Sherlock Quotes

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Mycroft Holmes: Everybody dies. It’s the one thing human beings can be relied upon to do. How can it still come as a surprise to people?

Faith Smith: How did you know my kitchen was tiny?

Sherlock Holmes: Well, look, the fading pattern on the paper, it’s not much, but it’s enough to know your kitchen window faces east. Now, kitchen noticeboards. By instinct, you place them at eye level, where there’s natural light. Now look, the sun’s only struck the bottom two thirds, but the line is straight, so that means we know the paper is facing the window. But, because the top section is unaffected, we know the sunlight can only be entering the room at a steep angle. If the sunlight was able to penetrate the room when the sun was lower in the sky, then the paper would be equally faded, top to bottom. But no. It only makes it when the sun is at its zenith, so I’m betting that you live in a narrow street on the ground floor. Now, if steeply angled sunlight manages to hit eye level on the wall opposite the window, then what do we know about the room? The room’s small.

Mrs Hudson: Sherlock? Are you going out?

Sherlock Holmes: I think I remember the way, it’s through there, isn’t it? (points at the door out)

Culverton Smith: Well, what is the worst thing you could do? Tell them your darkest secret. Because if you tell them and they decide they’d rather not know, you can’t take it back. You can’t unsay it. Once you’ve opened your heart, you can’t close it again.

Sherlock Holmes: Work is the best antidote to sorrow, Mrs Hudson.

Mary Watson: Every movement I made was entirely random, every new personality just on the roll of a dice!

Sherlock Holmes: Mary, no human action is ever truly random. An advanced grasp of the mathematics of probability, mapped onto a thorough apprehension of human psychology and the known dispositions of any given individual, can reduce the number of variables considerably. I myself know of at least 58 techniques to refine a seemingly infinite array of randomly generated possibilities down to the smallest number of feasible variables. But they’re really difficult, so instead I just stuck a tracer on the inside of the memory stick.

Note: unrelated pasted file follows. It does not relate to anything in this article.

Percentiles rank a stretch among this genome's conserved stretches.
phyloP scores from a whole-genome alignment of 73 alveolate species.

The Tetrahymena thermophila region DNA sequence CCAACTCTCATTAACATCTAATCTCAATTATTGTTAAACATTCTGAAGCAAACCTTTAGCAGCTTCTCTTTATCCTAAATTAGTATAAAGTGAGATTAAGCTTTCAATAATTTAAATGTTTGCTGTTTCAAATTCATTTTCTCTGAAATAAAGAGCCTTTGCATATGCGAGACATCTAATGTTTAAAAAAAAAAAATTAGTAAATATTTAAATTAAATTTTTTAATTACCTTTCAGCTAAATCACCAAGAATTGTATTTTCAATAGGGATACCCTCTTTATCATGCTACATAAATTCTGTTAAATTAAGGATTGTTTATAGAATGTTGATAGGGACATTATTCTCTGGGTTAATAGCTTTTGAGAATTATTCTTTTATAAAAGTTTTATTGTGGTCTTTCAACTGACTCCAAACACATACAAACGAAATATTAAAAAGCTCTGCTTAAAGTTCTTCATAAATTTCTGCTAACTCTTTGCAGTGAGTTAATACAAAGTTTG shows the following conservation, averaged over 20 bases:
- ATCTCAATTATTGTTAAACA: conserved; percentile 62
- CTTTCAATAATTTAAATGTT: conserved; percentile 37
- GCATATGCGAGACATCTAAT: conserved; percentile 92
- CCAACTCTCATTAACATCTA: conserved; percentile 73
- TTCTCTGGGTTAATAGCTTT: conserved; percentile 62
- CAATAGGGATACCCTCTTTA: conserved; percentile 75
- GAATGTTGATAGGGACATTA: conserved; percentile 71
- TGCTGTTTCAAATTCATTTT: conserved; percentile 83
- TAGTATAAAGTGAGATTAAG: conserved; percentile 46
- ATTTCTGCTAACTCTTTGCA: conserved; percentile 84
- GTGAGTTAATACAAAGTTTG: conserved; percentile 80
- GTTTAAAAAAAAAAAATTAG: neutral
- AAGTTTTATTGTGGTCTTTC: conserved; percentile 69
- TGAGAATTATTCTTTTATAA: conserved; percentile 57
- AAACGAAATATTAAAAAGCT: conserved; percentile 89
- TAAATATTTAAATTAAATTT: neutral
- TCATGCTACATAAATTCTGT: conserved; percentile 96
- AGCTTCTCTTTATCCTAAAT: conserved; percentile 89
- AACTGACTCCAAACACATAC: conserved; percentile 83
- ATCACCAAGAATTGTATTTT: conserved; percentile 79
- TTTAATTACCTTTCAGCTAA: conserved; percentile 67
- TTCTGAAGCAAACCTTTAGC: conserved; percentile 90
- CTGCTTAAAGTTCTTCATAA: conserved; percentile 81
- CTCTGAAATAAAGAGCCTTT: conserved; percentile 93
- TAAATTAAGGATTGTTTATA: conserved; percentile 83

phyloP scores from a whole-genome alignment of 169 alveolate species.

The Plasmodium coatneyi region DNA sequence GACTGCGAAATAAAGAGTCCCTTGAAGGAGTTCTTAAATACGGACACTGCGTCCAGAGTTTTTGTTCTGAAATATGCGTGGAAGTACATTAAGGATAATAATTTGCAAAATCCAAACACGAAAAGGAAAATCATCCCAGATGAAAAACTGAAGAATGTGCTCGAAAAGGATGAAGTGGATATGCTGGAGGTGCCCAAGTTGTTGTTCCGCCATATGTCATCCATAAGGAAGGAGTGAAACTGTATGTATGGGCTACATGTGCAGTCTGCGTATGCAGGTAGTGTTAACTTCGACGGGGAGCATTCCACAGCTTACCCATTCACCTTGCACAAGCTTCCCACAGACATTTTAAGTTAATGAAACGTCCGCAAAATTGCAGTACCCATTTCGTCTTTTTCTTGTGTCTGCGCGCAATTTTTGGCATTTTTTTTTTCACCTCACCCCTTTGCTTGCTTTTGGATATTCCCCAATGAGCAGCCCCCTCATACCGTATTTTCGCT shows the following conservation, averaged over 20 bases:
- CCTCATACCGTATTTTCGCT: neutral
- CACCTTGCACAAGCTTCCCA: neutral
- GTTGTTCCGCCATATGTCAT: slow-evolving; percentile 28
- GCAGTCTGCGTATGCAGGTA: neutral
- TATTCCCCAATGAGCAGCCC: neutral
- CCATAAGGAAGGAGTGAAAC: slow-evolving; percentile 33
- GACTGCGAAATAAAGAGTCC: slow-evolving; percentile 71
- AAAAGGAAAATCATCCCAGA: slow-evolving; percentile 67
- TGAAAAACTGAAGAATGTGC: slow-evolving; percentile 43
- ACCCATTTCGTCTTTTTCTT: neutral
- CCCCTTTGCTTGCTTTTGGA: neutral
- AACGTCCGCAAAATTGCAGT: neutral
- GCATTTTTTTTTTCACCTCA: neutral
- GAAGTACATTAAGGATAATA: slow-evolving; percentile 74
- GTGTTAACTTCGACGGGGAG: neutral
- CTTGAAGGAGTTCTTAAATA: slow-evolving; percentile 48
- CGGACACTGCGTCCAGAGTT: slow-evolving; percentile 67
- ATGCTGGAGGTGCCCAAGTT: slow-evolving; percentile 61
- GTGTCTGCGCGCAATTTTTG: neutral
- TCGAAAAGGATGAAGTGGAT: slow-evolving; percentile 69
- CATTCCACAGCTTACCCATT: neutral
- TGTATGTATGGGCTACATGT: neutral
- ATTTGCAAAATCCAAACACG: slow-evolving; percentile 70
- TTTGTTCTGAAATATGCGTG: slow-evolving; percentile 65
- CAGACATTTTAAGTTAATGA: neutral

Mary Watson: Oh, you b*stard! You b*stard!

Sherlock Holmes: I know, but your face!

Mary Watson: “The mathematics of probability”?

Sherlock Holmes: You believed that.

Mary Watson: “Feasible variables”?

Sherlock Holmes: Yes, I started to run out about then.

Passanger: Did you have a nice time in London?

Mary Watson (in disguise): It was OK, I guess. But did somebody hide the sun? Did you lose it in the war?

Mycroft Holmes: But remember this, brother mine, agents like Mary tend not to reach retirement age. They get retired in a pretty permanent sort of way.

Sherlock Holmes: Not on my watch.

Ajay (about Mary): Tell her she’s a dead woman. She’s a dead woman walking.

Sherlock Holmes: She’s my friend. And she’s under my protection.

Sherlock Holmes: Congratulations, by the way.

Greg Lestrade: I’m sorry?

Sherlock Holmes: Well, you’re about to solve a big one.

Greg Lestrade: Yeah, until John publishes his blog.

Sherlock Holmes: Yeah, until then, basically.

Mary Watson: You should have seen the state of the front room. It was like The Exorcist.

John Watson: Huh. Was Rosie’s head spinning round?

Mary Watson: No. Just the projectile vomiting.

John Watson: Nice!

Mary Watson: Now, you think we’d have noticed, when she was born.

John Watson: Hmm? Noticed what?

Mary Watson: The little 666 on her forehead.

John Watson: Hmm, that’s The Omen.

Mary Watson: So?

John Watson: Well, you said it was like The Exorcist. They’re two different things. She can’t be the devil and the Antichrist.

Mary Watson: Yeah, can’t she?

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